Cincinnati native Lydia Hargrove wasn't about to let a setback derail her dream of becoming an attorney. Instead, she enrolled in the online Master of Legal Studies program at Northern Kentucky University (NKU).
"I'm the mom of an active six-year-old, Caleb," said Hargrove, noting that her son is her top priority.
"I found the online program at NKU so I could do that and still pursue my education. Plus, I love learning about the law. That was helpful. I anticipate going into law school in the fall."
Hargrove is marrying her fiancé, Michael, two months before she graduates from the master's degree program in December 2021. The couple is also expecting their second child three months later.
"More children, more schedules," she said. "I will be walking across the stage at NKU while seven months pregnant."
Meanwhile, Hargrove started a new position as a paralegal for a Chicago-based firm, Brown & Joseph LLC, in July 2021. The online format helps her balance her time while working full time from home in Ohio.
"I love the online format," she said. "It's kind of at your own pace. Of course, we have due dates and deadlines. I can manage my time — especially after my son goes to sleep after a long day of first grade. I put him in bed, then do my homework.
"I can interact with my classmates a lot more than I expected going into the program. I have met a diverse group of people, which is incredible. We email each other as we go. We get excited about being in upcoming classes together."
On the Docket
Hargrove developed a keen interest in the law while in high school. While in the Law & Leadership Institute Program of Ohio, she participated in a moot court and mock trial and interned at Taft Stettinius & Hollister LLP Law firm. In her last year and a half of her undergraduate degree, she also worked for a prestigious law firm, Weltman, Weinberg & Reis Co.
"Professors…[from] NKU taught us there, so I got to share their journey," she said. "We learned to apply the law and change it for the better. It became a passion of mine, which I'm still pursuing. Perseverance is the word for it."
Hargrove started a bachelor's degree in psychology at NKU. She transferred to the University of Cincinnati and graduated with a degree in criminal justice and political science in 2020. Attorney friends of hers encouraged her to research MBA programs, but her interests lay elsewhere.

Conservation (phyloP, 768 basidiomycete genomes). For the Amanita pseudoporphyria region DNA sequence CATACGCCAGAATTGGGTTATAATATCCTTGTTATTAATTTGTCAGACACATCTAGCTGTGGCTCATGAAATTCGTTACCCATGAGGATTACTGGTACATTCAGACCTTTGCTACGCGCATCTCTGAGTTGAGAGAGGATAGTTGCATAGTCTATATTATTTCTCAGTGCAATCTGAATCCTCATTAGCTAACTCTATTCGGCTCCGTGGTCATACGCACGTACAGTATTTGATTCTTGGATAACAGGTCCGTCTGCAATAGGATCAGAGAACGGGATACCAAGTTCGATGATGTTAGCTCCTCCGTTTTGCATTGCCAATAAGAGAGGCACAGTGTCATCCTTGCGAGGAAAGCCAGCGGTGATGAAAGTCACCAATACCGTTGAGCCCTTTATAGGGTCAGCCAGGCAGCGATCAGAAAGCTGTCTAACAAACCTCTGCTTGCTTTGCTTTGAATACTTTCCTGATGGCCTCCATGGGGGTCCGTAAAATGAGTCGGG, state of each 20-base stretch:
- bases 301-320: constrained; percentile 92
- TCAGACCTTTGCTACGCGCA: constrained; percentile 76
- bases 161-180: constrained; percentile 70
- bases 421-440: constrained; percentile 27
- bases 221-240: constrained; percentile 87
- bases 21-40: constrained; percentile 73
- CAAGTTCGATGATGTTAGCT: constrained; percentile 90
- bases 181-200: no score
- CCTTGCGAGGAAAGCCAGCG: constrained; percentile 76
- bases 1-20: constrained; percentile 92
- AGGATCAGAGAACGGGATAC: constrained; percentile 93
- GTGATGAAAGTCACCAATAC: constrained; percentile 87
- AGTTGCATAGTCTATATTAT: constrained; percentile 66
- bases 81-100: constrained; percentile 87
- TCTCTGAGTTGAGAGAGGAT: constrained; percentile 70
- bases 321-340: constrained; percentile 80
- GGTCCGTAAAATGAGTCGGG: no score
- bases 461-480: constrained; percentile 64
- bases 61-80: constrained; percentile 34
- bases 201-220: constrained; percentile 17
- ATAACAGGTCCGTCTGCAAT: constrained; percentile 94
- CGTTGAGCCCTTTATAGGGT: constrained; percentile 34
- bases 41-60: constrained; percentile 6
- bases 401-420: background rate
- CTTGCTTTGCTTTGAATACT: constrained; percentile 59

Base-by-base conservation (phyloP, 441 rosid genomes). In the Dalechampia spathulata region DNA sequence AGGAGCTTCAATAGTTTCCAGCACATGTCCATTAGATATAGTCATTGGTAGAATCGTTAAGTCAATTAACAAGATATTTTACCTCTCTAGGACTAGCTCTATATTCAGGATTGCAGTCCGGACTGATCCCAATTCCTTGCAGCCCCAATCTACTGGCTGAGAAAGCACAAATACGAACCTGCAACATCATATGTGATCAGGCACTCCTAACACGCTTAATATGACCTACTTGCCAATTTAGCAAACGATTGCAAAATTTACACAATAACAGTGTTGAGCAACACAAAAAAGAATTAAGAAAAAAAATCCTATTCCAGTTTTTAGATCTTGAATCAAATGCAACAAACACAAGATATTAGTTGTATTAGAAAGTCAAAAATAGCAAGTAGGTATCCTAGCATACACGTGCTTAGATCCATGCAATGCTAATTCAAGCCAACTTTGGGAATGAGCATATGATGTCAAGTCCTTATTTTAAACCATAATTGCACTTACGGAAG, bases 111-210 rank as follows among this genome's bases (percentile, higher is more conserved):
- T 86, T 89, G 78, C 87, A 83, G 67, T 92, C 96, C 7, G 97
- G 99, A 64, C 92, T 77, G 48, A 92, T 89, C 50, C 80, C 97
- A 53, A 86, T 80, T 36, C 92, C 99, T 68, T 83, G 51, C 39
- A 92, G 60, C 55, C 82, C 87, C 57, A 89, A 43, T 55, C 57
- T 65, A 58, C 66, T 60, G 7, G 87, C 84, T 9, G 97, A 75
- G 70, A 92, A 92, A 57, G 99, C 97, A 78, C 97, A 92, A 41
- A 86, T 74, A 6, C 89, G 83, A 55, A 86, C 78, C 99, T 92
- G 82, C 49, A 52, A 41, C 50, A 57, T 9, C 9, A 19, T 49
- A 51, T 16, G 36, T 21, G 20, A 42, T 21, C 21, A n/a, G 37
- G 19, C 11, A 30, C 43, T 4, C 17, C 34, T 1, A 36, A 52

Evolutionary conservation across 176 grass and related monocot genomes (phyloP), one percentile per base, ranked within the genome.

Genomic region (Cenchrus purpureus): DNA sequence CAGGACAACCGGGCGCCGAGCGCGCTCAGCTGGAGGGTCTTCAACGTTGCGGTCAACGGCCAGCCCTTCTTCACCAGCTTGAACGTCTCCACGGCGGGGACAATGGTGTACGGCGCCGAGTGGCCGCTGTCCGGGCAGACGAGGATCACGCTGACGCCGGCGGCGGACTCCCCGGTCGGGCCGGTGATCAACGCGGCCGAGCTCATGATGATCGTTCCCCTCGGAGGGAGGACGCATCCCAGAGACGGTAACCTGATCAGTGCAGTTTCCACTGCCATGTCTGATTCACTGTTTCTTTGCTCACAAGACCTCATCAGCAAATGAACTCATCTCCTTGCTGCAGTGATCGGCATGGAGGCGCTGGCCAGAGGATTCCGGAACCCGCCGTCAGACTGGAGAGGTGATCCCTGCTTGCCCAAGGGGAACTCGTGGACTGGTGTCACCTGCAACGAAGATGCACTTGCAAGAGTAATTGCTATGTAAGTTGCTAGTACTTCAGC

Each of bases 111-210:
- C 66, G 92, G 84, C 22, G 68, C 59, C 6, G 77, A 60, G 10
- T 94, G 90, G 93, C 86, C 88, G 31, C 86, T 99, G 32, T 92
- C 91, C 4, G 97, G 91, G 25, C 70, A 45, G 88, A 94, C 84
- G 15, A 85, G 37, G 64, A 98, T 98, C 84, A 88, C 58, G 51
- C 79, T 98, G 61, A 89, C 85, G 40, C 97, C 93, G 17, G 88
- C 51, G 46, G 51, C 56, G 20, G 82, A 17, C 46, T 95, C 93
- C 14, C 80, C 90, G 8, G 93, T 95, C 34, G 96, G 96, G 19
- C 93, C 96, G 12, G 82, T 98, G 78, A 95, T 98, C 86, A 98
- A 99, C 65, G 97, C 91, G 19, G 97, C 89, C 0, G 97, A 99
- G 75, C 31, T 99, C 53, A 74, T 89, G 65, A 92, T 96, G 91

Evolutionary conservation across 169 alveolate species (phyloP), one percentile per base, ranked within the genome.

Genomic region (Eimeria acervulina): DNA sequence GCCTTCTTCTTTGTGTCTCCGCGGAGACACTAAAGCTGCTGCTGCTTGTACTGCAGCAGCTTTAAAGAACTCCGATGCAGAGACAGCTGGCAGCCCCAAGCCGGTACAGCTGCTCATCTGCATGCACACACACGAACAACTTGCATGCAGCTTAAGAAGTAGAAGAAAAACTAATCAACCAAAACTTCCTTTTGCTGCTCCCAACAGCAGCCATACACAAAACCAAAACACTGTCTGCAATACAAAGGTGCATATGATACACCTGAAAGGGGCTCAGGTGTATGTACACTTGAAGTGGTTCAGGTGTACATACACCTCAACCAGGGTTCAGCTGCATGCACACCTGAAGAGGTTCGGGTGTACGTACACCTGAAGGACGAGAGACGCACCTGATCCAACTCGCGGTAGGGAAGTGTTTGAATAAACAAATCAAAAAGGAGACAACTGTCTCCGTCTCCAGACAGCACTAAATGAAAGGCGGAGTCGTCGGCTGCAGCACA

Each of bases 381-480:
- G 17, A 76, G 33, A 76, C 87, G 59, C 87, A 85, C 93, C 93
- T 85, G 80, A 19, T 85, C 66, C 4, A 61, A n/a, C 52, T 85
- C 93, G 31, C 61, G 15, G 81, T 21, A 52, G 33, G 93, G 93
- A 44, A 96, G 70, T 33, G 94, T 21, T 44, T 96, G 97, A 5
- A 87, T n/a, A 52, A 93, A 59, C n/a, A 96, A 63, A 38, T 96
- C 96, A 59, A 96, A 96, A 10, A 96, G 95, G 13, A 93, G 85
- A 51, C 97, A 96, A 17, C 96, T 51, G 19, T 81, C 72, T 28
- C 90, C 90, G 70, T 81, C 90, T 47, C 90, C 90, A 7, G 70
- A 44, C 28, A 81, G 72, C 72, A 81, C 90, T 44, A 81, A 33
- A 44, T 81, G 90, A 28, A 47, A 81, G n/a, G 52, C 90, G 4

"I am strictly the legal track," she said. "I found the online Master of Legal Studies and reached out to NKU.
"I told them my dilemma, and how I wanted to continue pursuing my education. They reached out and said it's a new program. I love it."
Two of the professors who set up the Master of Legal Studies program, Chris Muzzo and Robert Furnier, have had a positive impact on Hargrove.
"I didn't realize how much technology has affected the law, and how much it is going to in the future," she said. "Any class I am in with them has been fantastic. We talk on a weekly basis. We have all gotten to know each other. They're very personable. I enjoy working with them.
"It's easy to reach out to them. If something is going on or you have an alteration, they are accommodating and understanding, which I respect the most. They treat you as normal humans who work full time during the day. I have reached out to them a lot."
Hargrove is glad to be back in school at NKU and working toward attending law school in the near future. She also has a strong support system in place.
"My family and friends are ecstatic for me," she said. "They know it's a strong passion of mine. My family has never been more supportive. I'm a first-generation college student. They're so proud of me."
Before landing her current role, Hargrove was a social worker. She believes being a student in the online Master of Legal Studies program is part of the reason she is back working in law.
"It has already opened up some opportunities, but I see more room for growth with everything switching to more of a technology base. We are using a lot of digital aspects," said Hargrove. She enjoys teaching attorneys who may be looking to become tech savvy.
"We do all 50 states at my law firm," she said. "It's helpful when it's online."
No matter if Hargrove is pursuing a job or a master's degree, she believes in taking the same approach to achieve her goals.
"Follow your passion, persevere, be resilient," she said. "You can do anything you put your mind to. That's all you need."
She has some advice for those who may be hesitating to go back for a master's because they feel too old, too young, or are perhaps wondering if it's the right path for them.
"You can do this! And it's very flexible."
Learn more about NKU's online Master of Legal Studies program.
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